20/02/2020

photo of premier stephen marshall opening the Australian Space Agency in Adelaide with the Prime Minister Scott Morison

The Australian Space Agency has taken up its new offices at Lot Fourteen and is on the lookout for smart people and industries to help it lift off.

Deputy head of the Australian Space Agency Anthony Murfett is a man on the go, but he now has a permanent home to co-ordinate his activities after the ASA moved into new offices at Adelaide’s Lot Fourteen late last year. Security issues surrounding the agency mean we can’t get a look at the new workspace but it will be one of the few places related to the ASA that is sequestered from the public. The ASA’s primary mission is to smooth the way for private companies to step up, triple the value of the space industry to $12 billion a year and create 20,000 jobs by 2030.

But a crucial part of achieving those goals will be taking Australians of all ages and walks of life along for the journey. A big part of that will be working with the National Science and Technology Centre, Questacon, to set up the Space Discovery Centre at Lot Fourteen to provide interactive STEM education and engagement for students. “(It’s) the inspire element. We want to engage with the community and the kids so they see space as a future opportunity,” Murfett says.

The Centre will also work in tandem with Australia’s Mission Control at Lot Fourteen, to provide a direct insight into the industry and inspiration for anyone willing to cross the threshold.

“Ultimately, the agency will want to use it to showcase what’s happening in space,” Murfett says. “The intention is to show the community what’s happening on the International Space Station and, as we go Moon to Mars, there is an ability to use this facility.

“We want to make it that you walk in and you go, ‘Yes, this is space, this is Australia’. We will also start working on how even those who don’t think they can participate in space – the manufacturers, the technicians who, for example, could be manufacturing O-rings or seals (for application) in space. It’s the broader story of how what we are doing on land, sea and air can now apply to space.”

Amid the work begun by Murfett and ASA head Dr Megan Clark, who will step down as planned in late June, are the next steps for Mission Control, where start-ups and small and medium-size enterprises can control, test and develop satellite technology. Design guidelines were released late last year and show how industry can apply for grant funding to establish the centre. Applications close in February. “Then we’ll assess the applications and we hope to announce around the middle of the year, and that will kick off the process for that successful organisation to get Mission Control up and running,” Murfett says.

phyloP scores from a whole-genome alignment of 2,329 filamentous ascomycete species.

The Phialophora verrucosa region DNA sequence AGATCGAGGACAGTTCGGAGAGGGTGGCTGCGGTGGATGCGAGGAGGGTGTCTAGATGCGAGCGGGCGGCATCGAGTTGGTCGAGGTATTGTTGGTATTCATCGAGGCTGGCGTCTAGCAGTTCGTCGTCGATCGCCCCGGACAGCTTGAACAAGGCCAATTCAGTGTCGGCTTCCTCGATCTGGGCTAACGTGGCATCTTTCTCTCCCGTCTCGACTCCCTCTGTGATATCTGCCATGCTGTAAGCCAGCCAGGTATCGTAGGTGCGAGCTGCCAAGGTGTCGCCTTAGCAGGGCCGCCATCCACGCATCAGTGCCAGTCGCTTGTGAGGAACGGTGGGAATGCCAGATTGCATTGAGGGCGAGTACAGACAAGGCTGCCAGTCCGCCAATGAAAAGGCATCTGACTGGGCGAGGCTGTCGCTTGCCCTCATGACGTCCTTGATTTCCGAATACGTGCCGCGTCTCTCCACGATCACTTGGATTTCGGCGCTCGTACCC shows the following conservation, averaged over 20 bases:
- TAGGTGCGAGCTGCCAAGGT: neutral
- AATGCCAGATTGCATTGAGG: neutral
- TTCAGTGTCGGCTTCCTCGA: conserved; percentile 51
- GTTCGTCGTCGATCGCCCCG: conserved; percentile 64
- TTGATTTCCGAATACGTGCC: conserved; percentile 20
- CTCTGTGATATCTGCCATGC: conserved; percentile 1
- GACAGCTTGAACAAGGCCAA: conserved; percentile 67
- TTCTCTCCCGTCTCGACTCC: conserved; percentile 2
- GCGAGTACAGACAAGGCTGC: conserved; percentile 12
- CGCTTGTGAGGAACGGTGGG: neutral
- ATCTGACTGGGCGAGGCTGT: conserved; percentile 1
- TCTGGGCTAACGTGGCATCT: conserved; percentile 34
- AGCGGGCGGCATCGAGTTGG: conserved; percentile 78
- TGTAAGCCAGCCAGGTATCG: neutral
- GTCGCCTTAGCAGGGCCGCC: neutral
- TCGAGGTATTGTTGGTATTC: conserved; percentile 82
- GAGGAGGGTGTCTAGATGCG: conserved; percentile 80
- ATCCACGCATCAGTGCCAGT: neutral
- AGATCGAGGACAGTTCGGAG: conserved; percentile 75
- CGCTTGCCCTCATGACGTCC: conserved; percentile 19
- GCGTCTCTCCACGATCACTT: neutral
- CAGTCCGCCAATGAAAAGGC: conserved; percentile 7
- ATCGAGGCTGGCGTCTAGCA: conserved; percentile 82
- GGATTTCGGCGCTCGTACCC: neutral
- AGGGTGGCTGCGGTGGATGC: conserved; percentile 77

Being a part of the US’s efforts to put the first woman and the next man on the Moon by 2024 and subsequent missions to Mars using the Moon as a base, will be a high-profile project for the agency and the Australian industries it hopes to inspire to take part.

“We have $150 million and that is actually about investing here in Australia for Australian businesses, researchers and their know-how to support NASA,” he says. “So our role is firstly, we want to open doors internationally ... that’s what we’ve done broadly with NASA.”

Agreements with other space agencies, including those from Ger- many, Italy and New Zealand, have also been won: “It allows us to talk to those countries and say Australia has skills in particular areas and we’ve got great businesses and researchers that can undertake that.

“The agencies are also going to be involved in Moon to Mars – it opens opportunities for us to collaborate in what is going to be a mission involving many countries going together.”

The ASA also has a letter of intent with the European Space Agency, and expats have already come back to Australia to work at the agency. Other job opportunities are opening up at the agency’s Lot Fourteen base with feelers out for people with a range of skills, including the technical knowledge to be able to know their antenna from their aperture. Murfett says that expertise is necessary “because we ... need to understand the opportunities we are seeing are real opportunities and ones we can support and invest in to help grow”.

Originally published on the Future Adelaide website: We have lift off.